Two of my favorite halls in the American Museum of Natural History are the Hall of North American Forests and its neighbor, the New York State Environment.
The New York State exhibit hall opened in 1951 and I am pretty sure that not a thing has changed since then. With its shades of green and maple, its mid-century typefaces and faux-bois paneling, it's like stepping into a vintage Boy Scout Handbook.
Its dusty dioramas, filled with miniature farmers and horses, often go ignored. Away from the crowds, it's a haven. Few people come here to learn about the Rotation of Farm Crops.
They're not so interested to discover what kinds of life squirm beneath the soil.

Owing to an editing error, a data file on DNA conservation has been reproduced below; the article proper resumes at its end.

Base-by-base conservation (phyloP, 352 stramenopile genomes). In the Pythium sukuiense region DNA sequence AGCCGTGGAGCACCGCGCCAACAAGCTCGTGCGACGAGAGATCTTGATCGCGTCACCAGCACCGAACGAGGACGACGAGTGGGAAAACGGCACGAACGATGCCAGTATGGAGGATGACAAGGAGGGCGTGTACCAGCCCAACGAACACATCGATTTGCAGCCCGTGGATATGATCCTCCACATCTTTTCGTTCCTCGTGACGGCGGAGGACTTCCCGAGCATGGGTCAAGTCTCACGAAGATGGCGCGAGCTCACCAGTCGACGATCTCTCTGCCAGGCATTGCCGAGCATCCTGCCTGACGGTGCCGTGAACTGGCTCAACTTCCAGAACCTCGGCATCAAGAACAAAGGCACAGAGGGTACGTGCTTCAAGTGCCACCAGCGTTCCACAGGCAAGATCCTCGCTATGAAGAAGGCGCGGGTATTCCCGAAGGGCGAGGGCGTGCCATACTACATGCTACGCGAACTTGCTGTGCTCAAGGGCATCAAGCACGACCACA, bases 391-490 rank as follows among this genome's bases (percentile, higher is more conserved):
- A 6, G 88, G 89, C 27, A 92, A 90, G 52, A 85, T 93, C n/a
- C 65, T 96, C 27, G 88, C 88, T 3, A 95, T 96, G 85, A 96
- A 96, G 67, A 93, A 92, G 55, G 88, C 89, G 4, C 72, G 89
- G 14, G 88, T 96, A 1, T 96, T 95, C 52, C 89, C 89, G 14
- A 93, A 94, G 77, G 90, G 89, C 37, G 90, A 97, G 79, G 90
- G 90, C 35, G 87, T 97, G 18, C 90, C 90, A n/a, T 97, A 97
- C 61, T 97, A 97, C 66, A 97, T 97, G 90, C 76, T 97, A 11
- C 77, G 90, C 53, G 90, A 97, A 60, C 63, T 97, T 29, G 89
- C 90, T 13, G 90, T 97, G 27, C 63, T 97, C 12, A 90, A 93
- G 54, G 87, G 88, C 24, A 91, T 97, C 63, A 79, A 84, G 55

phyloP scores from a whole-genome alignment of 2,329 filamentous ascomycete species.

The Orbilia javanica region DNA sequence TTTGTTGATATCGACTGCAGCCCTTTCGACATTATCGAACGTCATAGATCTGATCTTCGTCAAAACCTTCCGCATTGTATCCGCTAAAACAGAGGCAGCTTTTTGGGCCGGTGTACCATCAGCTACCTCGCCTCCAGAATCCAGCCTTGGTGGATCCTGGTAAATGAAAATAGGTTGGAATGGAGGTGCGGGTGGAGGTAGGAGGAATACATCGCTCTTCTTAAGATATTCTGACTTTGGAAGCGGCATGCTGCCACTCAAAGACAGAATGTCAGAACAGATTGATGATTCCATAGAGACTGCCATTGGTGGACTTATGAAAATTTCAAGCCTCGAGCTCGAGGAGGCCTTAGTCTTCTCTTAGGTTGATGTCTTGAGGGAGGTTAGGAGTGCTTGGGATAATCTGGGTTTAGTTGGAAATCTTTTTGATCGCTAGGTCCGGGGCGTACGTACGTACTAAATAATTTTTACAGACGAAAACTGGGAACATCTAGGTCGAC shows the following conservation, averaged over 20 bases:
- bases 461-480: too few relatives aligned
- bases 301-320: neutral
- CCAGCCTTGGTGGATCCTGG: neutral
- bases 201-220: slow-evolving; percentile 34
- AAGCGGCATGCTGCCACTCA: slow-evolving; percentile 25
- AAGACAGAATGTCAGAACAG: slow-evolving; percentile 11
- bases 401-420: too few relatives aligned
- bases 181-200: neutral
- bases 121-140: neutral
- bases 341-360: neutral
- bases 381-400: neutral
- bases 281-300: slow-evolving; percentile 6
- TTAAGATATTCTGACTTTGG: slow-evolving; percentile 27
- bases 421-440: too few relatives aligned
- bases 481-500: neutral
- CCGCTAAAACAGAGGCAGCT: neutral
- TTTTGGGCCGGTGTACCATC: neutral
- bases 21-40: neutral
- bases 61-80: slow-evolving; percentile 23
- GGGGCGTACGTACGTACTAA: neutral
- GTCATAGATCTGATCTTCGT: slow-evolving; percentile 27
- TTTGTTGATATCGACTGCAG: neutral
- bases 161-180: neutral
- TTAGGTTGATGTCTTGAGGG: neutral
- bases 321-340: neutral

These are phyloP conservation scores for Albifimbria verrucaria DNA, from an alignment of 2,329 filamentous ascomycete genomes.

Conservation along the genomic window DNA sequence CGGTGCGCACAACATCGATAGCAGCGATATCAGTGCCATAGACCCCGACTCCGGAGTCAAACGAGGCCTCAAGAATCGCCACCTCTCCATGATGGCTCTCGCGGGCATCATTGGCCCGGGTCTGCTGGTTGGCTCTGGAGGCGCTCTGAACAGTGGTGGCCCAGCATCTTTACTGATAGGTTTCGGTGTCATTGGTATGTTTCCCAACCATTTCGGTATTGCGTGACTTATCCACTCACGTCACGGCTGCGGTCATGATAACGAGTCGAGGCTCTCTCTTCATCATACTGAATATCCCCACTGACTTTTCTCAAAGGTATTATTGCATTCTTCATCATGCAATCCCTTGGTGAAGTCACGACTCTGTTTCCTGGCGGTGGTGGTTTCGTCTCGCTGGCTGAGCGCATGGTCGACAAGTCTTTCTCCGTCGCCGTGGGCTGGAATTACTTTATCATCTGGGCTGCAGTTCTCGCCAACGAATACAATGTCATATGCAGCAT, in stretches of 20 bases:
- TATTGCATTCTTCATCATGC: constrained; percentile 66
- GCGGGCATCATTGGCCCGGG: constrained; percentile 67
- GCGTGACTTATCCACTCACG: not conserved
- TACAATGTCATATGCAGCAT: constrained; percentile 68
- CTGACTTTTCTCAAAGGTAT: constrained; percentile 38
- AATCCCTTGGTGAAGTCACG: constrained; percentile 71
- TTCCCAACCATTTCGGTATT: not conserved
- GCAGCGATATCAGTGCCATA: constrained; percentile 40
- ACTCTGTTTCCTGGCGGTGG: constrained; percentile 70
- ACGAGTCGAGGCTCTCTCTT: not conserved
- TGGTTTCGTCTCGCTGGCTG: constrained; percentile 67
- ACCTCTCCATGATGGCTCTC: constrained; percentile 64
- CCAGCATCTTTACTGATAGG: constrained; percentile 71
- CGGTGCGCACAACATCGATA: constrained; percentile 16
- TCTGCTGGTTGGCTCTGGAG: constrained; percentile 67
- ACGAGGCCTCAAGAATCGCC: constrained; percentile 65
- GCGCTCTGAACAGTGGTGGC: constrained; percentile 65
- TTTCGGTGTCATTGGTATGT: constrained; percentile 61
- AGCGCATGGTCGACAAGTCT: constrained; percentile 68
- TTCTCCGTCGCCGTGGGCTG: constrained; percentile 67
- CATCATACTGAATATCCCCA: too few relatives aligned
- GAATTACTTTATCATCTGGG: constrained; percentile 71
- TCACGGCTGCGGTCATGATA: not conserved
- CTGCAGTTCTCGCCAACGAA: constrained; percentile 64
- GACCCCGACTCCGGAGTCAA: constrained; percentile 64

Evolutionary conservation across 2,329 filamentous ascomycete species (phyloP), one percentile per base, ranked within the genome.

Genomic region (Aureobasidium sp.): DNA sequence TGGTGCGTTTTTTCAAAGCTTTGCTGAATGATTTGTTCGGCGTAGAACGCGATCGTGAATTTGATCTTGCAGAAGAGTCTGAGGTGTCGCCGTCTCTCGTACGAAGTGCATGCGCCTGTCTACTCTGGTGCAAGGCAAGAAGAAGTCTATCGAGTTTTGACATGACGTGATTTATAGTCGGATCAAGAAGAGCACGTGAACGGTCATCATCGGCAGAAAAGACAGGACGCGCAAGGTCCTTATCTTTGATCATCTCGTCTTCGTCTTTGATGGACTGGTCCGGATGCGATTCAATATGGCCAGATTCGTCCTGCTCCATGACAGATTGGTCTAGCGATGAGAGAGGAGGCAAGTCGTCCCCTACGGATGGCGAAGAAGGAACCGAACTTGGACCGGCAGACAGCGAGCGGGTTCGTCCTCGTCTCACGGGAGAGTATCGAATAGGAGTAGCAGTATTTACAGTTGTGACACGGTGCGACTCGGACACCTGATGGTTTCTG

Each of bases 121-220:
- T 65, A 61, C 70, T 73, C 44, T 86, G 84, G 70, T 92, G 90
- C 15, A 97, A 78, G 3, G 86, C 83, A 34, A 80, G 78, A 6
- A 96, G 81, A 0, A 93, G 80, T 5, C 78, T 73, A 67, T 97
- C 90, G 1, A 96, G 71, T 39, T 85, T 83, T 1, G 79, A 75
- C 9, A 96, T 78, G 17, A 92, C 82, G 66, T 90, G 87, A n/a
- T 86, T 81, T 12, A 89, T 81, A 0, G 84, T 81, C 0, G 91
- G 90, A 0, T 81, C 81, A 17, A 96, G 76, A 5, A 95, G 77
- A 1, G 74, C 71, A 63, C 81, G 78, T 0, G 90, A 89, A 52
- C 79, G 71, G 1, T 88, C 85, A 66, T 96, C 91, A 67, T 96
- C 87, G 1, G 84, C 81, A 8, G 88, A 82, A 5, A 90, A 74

And faced with the life-cycle of the Calcareous Bog, they turn away in utter boredom, running off in search of the next touch-sensitive video screen, the next dino-rama, the gift shop, the cafe.
And while this makes the New York State exhibit hall a peaceful place to contemplate the sleep patterns of the common chipmunk and the decomposition cycle of a dead owl, it also means that these halls could be endangered.
Every time I visit, I expect them to be gone. To find a sign saying "Closed for Renovation." To return again only to discover with horror that the sleeping chipmunk has been yanked from its burrow and the Catskills have been utterly upheaved, replaced by computer screens and "interactive" video images.
Museum of Natural History, if you're listening, please leave this hall alone. Leave the wormy apples and the mini windmills right where they are. Don't touch those typefaces. And for God's sake, let that chipmunk go on sleeping, curled in his earthy den, for another half century.